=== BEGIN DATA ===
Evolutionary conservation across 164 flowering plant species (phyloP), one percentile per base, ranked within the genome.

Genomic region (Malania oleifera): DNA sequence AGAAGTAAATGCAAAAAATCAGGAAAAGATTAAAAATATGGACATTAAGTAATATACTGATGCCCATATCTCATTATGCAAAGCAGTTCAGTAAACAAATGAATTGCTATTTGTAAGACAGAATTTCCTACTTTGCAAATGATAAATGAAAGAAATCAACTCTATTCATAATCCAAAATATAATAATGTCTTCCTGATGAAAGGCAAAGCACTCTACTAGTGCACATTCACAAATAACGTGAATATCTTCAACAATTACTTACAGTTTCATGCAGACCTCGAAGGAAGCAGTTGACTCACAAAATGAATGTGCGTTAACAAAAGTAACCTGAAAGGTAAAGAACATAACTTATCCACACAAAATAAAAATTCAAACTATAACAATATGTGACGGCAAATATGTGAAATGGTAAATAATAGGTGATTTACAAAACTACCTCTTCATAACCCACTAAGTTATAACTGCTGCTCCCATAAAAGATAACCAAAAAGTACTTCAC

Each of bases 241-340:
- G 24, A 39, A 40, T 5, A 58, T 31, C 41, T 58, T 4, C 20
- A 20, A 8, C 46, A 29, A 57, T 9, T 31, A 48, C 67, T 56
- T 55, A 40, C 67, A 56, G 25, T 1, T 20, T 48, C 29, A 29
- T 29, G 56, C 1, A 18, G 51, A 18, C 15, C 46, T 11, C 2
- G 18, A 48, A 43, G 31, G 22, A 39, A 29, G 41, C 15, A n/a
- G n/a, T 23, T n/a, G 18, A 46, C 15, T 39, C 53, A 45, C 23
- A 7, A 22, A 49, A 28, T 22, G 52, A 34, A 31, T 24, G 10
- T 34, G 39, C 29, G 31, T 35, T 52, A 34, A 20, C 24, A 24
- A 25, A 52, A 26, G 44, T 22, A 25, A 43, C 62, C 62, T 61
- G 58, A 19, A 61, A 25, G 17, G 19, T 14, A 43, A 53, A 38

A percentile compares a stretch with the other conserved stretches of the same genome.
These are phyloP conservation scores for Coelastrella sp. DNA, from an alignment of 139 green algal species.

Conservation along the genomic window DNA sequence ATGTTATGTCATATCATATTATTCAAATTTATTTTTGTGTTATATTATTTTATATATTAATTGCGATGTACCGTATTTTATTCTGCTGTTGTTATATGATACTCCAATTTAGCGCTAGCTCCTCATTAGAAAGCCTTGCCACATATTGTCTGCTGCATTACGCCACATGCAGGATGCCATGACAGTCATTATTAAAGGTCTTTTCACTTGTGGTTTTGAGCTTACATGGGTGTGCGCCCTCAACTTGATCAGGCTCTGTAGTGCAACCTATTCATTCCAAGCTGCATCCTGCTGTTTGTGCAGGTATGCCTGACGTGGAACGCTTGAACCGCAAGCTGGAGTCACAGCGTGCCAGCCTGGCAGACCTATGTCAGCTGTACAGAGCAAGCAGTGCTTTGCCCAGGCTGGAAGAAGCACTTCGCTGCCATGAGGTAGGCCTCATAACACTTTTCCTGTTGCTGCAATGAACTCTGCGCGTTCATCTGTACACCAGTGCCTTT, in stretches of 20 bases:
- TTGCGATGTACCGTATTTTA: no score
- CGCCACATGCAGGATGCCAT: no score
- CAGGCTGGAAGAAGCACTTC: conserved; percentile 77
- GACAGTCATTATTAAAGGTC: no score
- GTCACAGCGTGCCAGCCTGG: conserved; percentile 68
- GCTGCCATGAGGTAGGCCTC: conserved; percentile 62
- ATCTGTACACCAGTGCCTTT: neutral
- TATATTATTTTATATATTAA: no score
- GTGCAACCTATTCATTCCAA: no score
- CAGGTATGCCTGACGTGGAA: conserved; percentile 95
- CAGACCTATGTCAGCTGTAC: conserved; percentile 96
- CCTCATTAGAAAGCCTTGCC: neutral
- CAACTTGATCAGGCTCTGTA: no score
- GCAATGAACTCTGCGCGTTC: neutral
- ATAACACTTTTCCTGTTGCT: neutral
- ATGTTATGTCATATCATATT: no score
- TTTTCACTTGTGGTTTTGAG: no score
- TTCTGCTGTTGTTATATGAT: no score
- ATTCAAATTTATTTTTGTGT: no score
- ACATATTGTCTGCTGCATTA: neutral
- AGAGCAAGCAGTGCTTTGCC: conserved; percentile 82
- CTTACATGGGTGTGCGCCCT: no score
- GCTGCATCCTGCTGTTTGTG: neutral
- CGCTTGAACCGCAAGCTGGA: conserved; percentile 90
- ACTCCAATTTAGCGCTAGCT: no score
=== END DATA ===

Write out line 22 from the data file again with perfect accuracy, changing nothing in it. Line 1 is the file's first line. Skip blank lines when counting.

- GCTGCCATGAGGTAGGCCTC: conserved; percentile 62